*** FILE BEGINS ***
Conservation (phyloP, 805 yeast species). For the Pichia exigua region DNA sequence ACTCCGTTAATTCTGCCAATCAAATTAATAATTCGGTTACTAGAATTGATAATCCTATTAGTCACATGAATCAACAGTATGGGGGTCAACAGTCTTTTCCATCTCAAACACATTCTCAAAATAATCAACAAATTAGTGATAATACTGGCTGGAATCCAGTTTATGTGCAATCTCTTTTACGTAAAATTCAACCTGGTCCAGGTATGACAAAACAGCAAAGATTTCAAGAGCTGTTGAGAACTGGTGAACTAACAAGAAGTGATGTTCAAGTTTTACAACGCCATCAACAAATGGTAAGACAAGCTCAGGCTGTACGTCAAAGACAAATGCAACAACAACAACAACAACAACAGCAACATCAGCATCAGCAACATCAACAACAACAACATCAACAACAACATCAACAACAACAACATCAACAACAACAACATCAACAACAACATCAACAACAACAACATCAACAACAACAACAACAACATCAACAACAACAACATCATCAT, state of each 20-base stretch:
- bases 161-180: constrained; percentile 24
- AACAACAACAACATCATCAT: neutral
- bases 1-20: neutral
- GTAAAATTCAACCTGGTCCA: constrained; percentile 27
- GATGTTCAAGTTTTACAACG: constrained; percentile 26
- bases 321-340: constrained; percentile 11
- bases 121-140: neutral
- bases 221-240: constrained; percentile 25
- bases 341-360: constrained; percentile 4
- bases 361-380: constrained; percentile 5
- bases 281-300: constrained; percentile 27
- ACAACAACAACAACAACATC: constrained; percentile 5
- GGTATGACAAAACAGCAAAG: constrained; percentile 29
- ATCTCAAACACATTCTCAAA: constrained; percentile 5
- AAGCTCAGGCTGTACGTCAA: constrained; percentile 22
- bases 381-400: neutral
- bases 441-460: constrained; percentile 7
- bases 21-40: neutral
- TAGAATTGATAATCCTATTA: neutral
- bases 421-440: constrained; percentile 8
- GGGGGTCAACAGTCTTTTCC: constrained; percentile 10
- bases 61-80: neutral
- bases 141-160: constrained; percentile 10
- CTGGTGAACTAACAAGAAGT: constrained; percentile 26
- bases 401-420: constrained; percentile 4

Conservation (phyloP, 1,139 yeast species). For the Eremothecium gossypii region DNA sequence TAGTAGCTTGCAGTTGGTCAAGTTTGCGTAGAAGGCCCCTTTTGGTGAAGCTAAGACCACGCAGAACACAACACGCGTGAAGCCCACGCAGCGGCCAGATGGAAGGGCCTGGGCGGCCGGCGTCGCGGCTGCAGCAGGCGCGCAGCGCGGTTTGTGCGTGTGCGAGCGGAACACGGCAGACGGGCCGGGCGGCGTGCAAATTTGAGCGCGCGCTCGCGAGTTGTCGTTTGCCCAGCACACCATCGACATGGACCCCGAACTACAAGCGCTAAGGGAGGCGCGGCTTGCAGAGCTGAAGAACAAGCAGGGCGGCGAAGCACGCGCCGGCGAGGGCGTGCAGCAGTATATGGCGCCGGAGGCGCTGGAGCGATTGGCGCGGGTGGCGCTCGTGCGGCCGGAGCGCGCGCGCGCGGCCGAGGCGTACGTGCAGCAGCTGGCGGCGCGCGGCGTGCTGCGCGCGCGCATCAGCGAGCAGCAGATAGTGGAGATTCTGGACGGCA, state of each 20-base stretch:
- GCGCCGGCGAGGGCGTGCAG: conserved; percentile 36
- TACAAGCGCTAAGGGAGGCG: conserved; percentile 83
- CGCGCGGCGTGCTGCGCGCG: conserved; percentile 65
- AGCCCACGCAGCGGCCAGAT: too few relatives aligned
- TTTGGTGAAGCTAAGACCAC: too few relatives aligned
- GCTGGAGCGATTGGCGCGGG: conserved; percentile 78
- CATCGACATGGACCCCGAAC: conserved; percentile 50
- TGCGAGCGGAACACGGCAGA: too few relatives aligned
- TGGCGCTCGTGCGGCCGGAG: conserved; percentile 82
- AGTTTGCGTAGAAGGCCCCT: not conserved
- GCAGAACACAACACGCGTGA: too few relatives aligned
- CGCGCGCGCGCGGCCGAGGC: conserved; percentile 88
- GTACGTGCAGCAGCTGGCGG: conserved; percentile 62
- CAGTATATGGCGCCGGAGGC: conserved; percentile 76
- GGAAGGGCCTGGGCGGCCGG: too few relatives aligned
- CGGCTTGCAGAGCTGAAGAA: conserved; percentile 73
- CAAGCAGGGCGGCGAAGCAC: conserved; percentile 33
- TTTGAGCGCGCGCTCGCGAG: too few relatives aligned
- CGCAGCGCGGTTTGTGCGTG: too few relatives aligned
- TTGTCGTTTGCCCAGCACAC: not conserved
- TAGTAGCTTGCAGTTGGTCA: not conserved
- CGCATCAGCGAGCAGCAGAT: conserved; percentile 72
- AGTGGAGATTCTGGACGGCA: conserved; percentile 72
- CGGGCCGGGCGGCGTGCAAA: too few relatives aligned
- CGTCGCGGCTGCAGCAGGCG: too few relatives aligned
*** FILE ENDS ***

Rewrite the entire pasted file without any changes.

Conservation (phyloP, 805 yeast species). For the Pichia exigua region DNA sequence ACTCCGTTAATTCTGCCAATCAAATTAATAATTCGGTTACTAGAATTGATAATCCTATTAGTCACATGAATCAACAGTATGGGGGTCAACAGTCTTTTCCATCTCAAACACATTCTCAAAATAATCAACAAATTAGTGATAATACTGGCTGGAATCCAGTTTATGTGCAATCTCTTTTACGTAAAATTCAACCTGGTCCAGGTATGACAAAACAGCAAAGATTTCAAGAGCTGTTGAGAACTGGTGAACTAACAAGAAGTGATGTTCAAGTTTTACAACGCCATCAACAAATGGTAAGACAAGCTCAGGCTGTACGTCAAAGACAAATGCAACAACAACAACAACAACAACAGCAACATCAGCATCAGCAACATCAACAACAACAACATCAACAACAACATCAACAACAACAACATCAACAACAACAACATCAACAACAACATCAACAACAACAACATCAACAACAACAACAACAACATCAACAACAACAACATCATCAT, state of each 20-base stretch:
- bases 161-180: constrained; percentile 24
- AACAACAACAACATCATCAT: neutral
- bases 1-20: neutral
- GTAAAATTCAACCTGGTCCA: constrained; percentile 27
- GATGTTCAAGTTTTACAACG: constrained; percentile 26
- bases 321-340: constrained; percentile 11
- bases 121-140: neutral
- bases 221-240: constrained; percentile 25
- bases 341-360: constrained; percentile 4
- bases 361-380: constrained; percentile 5
- bases 281-300: constrained; percentile 27
- ACAACAACAACAACAACATC: constrained; percentile 5
- GGTATGACAAAACAGCAAAG: constrained; percentile 29
- ATCTCAAACACATTCTCAAA: constrained; percentile 5
- AAGCTCAGGCTGTACGTCAA: constrained; percentile 22
- bases 381-400: neutral
- bases 441-460: constrained; percentile 7
- bases 21-40: neutral
- TAGAATTGATAATCCTATTA: neutral
- bases 421-440: constrained; percentile 8
- GGGGGTCAACAGTCTTTTCC: constrained; percentile 10
- bases 61-80: neutral
- bases 141-160: constrained; percentile 10
- CTGGTGAACTAACAAGAAGT: constrained; percentile 26
- bases 401-420: constrained; percentile 4

Conservation (phyloP, 1,139 yeast species). For the Eremothecium gossypii region DNA sequence TAGTAGCTTGCAGTTGGTCAAGTTTGCGTAGAAGGCCCCTTTTGGTGAAGCTAAGACCACGCAGAACACAACACGCGTGAAGCCCACGCAGCGGCCAGATGGAAGGGCCTGGGCGGCCGGCGTCGCGGCTGCAGCAGGCGCGCAGCGCGGTTTGTGCGTGTGCGAGCGGAACACGGCAGACGGGCCGGGCGGCGTGCAAATTTGAGCGCGCGCTCGCGAGTTGTCGTTTGCCCAGCACACCATCGACATGGACCCCGAACTACAAGCGCTAAGGGAGGCGCGGCTTGCAGAGCTGAAGAACAAGCAGGGCGGCGAAGCACGCGCCGGCGAGGGCGTGCAGCAGTATATGGCGCCGGAGGCGCTGGAGCGATTGGCGCGGGTGGCGCTCGTGCGGCCGGAGCGCGCGCGCGCGGCCGAGGCGTACGTGCAGCAGCTGGCGGCGCGCGGCGTGCTGCGCGCGCGCATCAGCGAGCAGCAGATAGTGGAGATTCTGGACGGCA, state of each 20-base stretch:
- GCGCCGGCGAGGGCGTGCAG: conserved; percentile 36
- TACAAGCGCTAAGGGAGGCG: conserved; percentile 83
- CGCGCGGCGTGCTGCGCGCG: conserved; percentile 65
- AGCCCACGCAGCGGCCAGAT: too few relatives aligned
- TTTGGTGAAGCTAAGACCAC: too few relatives aligned
- GCTGGAGCGATTGGCGCGGG: conserved; percentile 78
- CATCGACATGGACCCCGAAC: conserved; percentile 50
- TGCGAGCGGAACACGGCAGA: too few relatives aligned
- TGGCGCTCGTGCGGCCGGAG: conserved; percentile 82
- AGTTTGCGTAGAAGGCCCCT: not conserved
- GCAGAACACAACACGCGTGA: too few relatives aligned
- CGCGCGCGCGCGGCCGAGGC: conserved; percentile 88
- GTACGTGCAGCAGCTGGCGG: conserved; percentile 62
- CAGTATATGGCGCCGGAGGC: conserved; percentile 76
- GGAAGGGCCTGGGCGGCCGG: too few relatives aligned
- CGGCTTGCAGAGCTGAAGAA: conserved; percentile 73
- CAAGCAGGGCGGCGAAGCAC: conserved; percentile 33
- TTTGAGCGCGCGCTCGCGAG: too few relatives aligned
- CGCAGCGCGGTTTGTGCGTG: too few relatives aligned
- TTGTCGTTTGCCCAGCACAC: not conserved
- TAGTAGCTTGCAGTTGGTCA: not conserved
- CGCATCAGCGAGCAGCAGAT: conserved; percentile 72
- AGTGGAGATTCTGGACGGCA: conserved; percentile 72
- CGGGCCGGGCGGCGTGCAAA: too few relatives aligned
- CGTCGCGGCTGCAGCAGGCG: too few relatives aligned